Robert Mugabe, Zimbabwe’s apparent president for life and serial human rights abuser, spoke at a place known for providing platforms for such people: the United Nations.
In a 16-minute address to the 71st U.N. General Assembly on Wednesday, the 92-year-old leader blamed the United States for its 16 years of “spiteful” economic sanctions, which he claimed are a major stumbling block to his nation’s development.
“As a country, we are being collectively punished for exercising the one primordial principle enshrined in the United Nations charter: that of sovereign independence. We are being punished for doing what all other nations do: that is, responding to and looking after the basic interests of our people,” he said.
“Those who have imposed these sanctions would rather have us pander to their interests at the expense of basic needs of the majority of our people,” continued the president, a former African liberation fighter who helped to free what was then called Rhodesia from British rule. He was openly referring to the United States and Great Britain as those who were punishing him and his nation.
Mugabe also called for a two-state solution for “the people of Palestine” and the seemingly endless crisis in the Middle East, and called for the United Nations to reach “full realization” of the rights of those in the Western Sahara, called “Africa’s last colony” by many African human rights observers.
The man still sounds like an African freedom fighter. Good. His opposition, who claimed that they would protest all this week at the opening of the 71st U.N. session, wish that same sense of freedom and liberation would apply to their own nation, 36 years into Mugabe’s rule.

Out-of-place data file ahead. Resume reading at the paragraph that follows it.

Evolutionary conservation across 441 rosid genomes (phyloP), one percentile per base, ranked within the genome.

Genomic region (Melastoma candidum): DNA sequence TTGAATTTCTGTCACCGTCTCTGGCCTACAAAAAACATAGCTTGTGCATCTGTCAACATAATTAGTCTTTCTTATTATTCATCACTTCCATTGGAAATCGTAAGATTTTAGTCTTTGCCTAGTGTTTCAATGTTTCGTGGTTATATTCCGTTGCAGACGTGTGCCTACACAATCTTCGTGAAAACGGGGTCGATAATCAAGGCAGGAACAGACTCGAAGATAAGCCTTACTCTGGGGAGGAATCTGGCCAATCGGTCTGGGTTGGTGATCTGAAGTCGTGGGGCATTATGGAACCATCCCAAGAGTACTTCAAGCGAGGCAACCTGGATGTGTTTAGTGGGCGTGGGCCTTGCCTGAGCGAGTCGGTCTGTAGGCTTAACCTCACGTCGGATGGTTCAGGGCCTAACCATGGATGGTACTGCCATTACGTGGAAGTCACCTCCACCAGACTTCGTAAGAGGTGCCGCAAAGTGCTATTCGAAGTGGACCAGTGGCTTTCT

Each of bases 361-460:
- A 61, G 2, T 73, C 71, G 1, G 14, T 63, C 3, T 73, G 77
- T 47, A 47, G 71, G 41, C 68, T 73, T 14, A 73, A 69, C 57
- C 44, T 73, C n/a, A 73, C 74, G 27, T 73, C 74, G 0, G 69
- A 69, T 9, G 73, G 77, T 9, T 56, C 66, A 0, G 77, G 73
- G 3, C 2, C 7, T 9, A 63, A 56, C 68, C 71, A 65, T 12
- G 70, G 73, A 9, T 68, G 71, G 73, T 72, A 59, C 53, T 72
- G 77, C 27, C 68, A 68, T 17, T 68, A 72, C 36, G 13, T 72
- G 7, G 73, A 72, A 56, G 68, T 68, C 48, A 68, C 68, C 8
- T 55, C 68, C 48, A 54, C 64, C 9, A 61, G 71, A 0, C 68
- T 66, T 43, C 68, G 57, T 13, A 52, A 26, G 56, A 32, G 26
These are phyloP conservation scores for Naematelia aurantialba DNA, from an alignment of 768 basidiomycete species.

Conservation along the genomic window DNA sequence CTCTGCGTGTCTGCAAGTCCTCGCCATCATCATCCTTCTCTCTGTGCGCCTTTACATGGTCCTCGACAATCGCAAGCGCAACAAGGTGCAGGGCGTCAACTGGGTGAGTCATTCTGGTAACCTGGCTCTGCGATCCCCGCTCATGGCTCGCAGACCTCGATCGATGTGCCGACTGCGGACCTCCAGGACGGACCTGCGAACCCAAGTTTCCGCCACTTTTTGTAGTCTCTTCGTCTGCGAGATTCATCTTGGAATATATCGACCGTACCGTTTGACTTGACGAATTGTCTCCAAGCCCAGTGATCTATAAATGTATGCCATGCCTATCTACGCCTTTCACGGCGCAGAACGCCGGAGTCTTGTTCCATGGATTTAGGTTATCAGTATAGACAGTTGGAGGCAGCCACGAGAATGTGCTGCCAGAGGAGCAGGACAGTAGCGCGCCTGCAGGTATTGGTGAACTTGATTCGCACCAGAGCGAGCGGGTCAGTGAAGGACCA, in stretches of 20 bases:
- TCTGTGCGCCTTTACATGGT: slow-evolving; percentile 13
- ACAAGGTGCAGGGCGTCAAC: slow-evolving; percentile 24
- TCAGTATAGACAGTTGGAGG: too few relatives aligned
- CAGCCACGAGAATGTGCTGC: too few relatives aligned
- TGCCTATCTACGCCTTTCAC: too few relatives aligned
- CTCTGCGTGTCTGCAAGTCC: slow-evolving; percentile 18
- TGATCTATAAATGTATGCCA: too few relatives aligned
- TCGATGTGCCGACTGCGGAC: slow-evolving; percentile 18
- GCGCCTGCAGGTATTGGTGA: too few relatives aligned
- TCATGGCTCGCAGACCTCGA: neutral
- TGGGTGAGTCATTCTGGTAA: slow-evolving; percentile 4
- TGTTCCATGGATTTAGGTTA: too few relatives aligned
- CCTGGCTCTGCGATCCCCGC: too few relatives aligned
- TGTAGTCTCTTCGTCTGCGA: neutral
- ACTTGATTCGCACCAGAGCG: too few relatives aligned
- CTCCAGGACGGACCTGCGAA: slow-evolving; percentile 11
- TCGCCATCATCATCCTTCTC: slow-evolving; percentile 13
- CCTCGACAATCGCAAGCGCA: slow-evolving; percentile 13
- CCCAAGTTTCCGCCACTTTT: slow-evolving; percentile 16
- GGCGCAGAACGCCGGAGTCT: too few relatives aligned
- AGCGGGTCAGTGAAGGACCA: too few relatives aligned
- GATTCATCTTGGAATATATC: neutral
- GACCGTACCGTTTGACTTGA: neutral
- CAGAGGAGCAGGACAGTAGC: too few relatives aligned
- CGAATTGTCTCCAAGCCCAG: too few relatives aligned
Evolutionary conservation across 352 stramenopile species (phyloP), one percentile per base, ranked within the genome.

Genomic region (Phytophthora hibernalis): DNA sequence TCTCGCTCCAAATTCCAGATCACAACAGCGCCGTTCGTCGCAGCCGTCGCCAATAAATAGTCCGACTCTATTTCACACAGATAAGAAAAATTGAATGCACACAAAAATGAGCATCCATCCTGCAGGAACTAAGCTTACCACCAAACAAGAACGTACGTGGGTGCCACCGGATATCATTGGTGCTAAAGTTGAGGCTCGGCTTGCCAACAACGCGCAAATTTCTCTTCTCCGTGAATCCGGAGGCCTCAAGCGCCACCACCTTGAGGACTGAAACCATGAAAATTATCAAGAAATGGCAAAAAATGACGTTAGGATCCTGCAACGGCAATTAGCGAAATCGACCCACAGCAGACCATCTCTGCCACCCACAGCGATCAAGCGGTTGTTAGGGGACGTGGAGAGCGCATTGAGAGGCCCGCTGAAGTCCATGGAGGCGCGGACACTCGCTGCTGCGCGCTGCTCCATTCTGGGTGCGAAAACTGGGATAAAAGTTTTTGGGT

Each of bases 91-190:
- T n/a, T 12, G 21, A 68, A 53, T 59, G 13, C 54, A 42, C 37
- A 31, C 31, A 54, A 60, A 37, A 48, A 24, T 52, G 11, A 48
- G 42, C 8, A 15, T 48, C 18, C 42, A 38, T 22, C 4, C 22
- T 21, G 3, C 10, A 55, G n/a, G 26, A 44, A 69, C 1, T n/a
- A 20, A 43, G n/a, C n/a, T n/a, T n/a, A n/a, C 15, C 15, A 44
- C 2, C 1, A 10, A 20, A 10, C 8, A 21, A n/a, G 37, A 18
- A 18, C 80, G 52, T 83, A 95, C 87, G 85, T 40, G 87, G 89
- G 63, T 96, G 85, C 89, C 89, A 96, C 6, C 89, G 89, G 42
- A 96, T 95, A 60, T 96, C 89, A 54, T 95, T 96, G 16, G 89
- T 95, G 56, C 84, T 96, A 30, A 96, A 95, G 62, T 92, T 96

Zimbabwe and its leader have become among Africa’s most visible human rights violators, according to this Human Rights Watch report and other sources.
From the HRW report: “Those who criticized Mugabe or his government, including human-rights defenders, civil society activists, political opponents and outspoken street vendors, were harassed, threatened, or arbitrarily arrested by police and state security agents. The authorities disparaged lesbian, gay, bisexual, and transgender people. There was no progress toward justice for past human-rights violations and political violence.”
Zimbabwe may only be one nation of 54 in Africa, but a decaying infrastructure and political instability created by a de facto one-party, strongman rule is not what Africa moving forward looks like.
Looking ahead has, paradoxically, made me look back, like the Sankofa bird. I have been curious about Mugabe because I was once in the same room with him.
In 2002, when Mugabe was under attack for seizing small, white family farms and giving them to blacks as a form of reparations, I went on a very-reduced-price black-press junket to Zimbabwe, sponsored by his government and coordinated by leaders of the Nation of Islam. As usual with such freebies and near-freebies, the government officials wanted the black media to see and print the “other side” of the nation and its leader, not just the (true) criticisms being publicly made in the majority-white mainstream media.